Charles Correa, the legendary architect of modern India died last Tuesday. I remember sitting awestruck in Charles Correa's lecture at School of Architecture CEPT in 1998. Before Charles Correa started his lecture, someone was adjusting the microphone in front of him and the mic went too close. Correa immediately said, "Oh, here goes my front teeth." Everyone laughed and I told myself, 'I like this guy!' The lecture was famously called ‘blessings of the sky’ where Correa talked about his creative journey, building after building, to explain how he uses open-to-sky spaces such as courtyards and terraces in his designs. To him, open-to-sky spaces not only have sacred meaning but they are practical way of making climate-friendly buildings which people can associate with very easily.
Charles Correa is a leading name among a generation of architects who began their career when India became independent. And the question in front of him was how to design buildings, which have Indian ethos and Western modernity at the same time. Correa drew references from the historical buildings and traditional vernacular architecture without being burdened by the past. He absorbed Western modernist ideas of abstraction compositions and devised them to cater to the Indian imagination. His architecture was loaded with playful arrangements of colorful planes, light and shadows.
Ahmedabad knows Charles Correa as a designer of the Memorial Museum at the Sabarmati Ashram. He was 28 years old when he was commissioned this work. Charles Correa taught us how to design in a powerful historical context like the Gandhi Ashram without being loud or without pretending to be traditional. Correa’s architectural marvel in Gandhi Ashram reflect the beauty of being subtle and of being structured yet flexible. The museum becomes an obvious extension – not only to the other buildings in the Ashram – but also to Gandhi’s philosophy of austerity, simplicity and truthfulness.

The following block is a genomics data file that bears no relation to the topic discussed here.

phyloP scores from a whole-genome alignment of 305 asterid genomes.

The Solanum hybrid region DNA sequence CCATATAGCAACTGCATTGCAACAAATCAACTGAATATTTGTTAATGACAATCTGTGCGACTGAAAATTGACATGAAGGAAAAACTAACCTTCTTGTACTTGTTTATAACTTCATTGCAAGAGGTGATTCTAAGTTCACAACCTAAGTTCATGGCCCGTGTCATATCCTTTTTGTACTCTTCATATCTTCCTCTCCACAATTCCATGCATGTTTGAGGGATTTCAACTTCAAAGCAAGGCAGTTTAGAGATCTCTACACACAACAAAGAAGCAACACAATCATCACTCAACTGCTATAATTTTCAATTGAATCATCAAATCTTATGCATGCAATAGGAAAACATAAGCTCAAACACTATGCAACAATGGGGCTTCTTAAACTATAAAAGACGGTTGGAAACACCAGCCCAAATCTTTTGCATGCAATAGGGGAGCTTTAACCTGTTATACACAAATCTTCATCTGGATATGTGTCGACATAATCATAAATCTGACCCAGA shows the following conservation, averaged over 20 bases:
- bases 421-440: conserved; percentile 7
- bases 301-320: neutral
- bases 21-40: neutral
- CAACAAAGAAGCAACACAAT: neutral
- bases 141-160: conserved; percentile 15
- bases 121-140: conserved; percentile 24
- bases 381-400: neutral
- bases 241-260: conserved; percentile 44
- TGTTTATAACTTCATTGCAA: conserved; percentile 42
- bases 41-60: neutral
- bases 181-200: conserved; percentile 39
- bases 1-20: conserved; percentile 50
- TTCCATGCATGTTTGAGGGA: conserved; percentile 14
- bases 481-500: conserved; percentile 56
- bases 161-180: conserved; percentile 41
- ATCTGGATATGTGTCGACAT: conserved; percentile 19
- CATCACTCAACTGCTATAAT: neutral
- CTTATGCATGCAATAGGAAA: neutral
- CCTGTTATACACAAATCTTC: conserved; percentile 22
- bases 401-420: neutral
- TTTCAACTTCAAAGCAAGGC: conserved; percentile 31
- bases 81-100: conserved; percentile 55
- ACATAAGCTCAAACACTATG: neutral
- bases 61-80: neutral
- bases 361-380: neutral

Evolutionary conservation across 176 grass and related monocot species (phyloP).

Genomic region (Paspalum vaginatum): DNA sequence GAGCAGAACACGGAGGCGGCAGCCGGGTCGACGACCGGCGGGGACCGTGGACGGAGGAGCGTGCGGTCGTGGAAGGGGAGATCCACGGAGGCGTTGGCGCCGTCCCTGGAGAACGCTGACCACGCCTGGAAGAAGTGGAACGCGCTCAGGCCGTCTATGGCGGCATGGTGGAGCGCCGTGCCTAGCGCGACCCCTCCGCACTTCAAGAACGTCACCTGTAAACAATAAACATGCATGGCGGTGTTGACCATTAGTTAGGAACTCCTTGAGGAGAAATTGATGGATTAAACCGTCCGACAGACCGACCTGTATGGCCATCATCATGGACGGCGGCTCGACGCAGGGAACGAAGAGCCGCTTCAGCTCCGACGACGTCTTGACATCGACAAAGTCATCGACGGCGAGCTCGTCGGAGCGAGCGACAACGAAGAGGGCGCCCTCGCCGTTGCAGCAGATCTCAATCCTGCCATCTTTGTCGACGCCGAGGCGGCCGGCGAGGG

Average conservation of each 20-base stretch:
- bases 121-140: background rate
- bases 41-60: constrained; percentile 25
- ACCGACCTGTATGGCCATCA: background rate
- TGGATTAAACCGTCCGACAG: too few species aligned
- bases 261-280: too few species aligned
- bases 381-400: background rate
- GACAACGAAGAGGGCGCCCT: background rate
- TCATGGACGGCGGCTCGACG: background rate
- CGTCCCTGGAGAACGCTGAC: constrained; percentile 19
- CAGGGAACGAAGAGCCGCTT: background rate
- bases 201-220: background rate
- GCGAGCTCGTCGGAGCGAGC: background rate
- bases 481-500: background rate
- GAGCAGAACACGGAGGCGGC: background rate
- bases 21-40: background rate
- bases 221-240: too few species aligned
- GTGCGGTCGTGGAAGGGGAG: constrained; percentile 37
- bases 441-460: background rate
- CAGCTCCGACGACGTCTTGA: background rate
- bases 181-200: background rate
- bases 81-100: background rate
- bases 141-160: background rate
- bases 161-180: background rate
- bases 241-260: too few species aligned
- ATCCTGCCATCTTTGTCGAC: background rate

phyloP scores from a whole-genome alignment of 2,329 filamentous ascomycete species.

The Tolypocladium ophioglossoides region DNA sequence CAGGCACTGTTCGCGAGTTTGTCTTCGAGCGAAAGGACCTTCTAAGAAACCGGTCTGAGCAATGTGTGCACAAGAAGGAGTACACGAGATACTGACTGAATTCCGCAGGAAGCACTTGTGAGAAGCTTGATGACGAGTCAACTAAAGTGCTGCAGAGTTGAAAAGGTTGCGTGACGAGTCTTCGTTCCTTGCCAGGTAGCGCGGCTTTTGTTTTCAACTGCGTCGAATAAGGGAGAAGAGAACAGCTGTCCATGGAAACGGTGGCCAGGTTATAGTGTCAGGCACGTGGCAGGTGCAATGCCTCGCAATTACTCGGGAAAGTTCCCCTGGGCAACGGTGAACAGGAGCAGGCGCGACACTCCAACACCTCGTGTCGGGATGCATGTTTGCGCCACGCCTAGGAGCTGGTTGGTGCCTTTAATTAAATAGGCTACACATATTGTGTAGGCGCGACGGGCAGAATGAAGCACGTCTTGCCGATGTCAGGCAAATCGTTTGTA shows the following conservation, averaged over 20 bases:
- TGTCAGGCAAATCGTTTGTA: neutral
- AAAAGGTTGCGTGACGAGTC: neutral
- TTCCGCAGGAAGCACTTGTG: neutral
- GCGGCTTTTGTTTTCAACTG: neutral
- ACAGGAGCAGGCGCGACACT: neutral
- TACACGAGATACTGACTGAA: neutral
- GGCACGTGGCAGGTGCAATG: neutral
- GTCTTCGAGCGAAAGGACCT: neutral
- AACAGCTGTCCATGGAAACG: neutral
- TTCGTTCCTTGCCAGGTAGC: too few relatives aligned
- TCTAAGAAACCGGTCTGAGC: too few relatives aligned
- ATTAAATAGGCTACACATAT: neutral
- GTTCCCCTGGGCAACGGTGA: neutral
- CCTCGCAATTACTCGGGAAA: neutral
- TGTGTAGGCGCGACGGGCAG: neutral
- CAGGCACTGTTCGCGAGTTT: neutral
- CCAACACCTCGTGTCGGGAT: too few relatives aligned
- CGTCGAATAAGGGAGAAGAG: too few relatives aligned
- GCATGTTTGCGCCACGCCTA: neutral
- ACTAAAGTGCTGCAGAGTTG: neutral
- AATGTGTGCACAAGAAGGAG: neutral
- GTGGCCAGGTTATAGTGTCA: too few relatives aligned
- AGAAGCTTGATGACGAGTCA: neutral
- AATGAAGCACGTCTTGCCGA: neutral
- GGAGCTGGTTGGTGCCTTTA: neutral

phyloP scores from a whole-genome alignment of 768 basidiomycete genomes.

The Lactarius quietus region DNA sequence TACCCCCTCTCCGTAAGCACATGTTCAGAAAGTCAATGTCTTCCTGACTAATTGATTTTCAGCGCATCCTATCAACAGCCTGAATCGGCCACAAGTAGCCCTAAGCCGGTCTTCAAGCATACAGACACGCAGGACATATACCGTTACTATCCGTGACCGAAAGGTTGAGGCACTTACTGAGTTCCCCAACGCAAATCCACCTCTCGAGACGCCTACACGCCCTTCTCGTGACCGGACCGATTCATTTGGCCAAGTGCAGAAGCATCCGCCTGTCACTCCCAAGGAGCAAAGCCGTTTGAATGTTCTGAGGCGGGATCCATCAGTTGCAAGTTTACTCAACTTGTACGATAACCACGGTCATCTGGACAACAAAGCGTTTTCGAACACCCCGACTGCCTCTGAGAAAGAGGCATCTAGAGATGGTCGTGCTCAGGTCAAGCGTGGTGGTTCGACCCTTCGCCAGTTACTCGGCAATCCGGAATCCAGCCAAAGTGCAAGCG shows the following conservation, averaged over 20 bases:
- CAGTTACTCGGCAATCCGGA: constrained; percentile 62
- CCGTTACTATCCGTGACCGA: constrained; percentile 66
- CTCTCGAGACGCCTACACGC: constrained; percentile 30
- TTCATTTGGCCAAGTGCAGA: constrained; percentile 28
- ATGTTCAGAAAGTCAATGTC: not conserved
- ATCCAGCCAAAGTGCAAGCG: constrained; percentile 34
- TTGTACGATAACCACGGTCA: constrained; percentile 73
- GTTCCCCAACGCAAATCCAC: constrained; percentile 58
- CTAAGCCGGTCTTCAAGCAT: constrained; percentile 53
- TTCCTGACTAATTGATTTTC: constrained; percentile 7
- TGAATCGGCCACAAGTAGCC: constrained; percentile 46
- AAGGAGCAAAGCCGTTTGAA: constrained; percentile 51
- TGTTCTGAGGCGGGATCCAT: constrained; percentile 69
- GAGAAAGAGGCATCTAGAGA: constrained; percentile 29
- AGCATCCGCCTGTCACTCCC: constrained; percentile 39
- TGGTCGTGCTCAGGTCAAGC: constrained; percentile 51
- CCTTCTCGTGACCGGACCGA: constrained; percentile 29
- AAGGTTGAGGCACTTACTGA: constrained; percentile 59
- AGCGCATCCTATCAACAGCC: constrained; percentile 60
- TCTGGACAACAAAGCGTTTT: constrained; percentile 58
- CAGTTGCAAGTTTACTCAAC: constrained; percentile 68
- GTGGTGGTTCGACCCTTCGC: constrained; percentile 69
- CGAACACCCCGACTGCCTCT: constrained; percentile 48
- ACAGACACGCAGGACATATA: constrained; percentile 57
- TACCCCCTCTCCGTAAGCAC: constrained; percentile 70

Charles Correa was a tireless advocate of better urban living. His ideas of urban architecture and housing radically deviated from attitudes of greedy floor space consumptions and dreary skylines that define our cities these days. He was a planner for the New Bombay’s early plans until 1975. Later he was asked by Government of India to lead the first ever Commission on Urbanisation between 1985-88. A lot of what is written in the commission's report(s) still makes sense – giving more financial autonomy to cities or to create unified transport authorities and so on. Of course, these recommendations were never taken seriously or acted upon by the government who commissioned it. It is heartening to see that the NIUA (National Institute of Urban Affairs) is determined to re-publish the reports. Today we can surely criticize the positions of the commission but there is no doubt that they had comprehensive road map for the future of cities and this was in many ways a stepping stone for the future urban policies in India.
Charles Correa’s architecture and his ideas on Indian cities became ‘textbooks’ for the architecture and urban planning students. I am sure Charles Correa’s work will come to rescue whenever a teacher looking for an example to show to her students, - ‘Ah, see what Correa did in this kind of situation’.
(22nd June, 2015: DNA Ahmedabad edition, Cities Supplement, Page 5)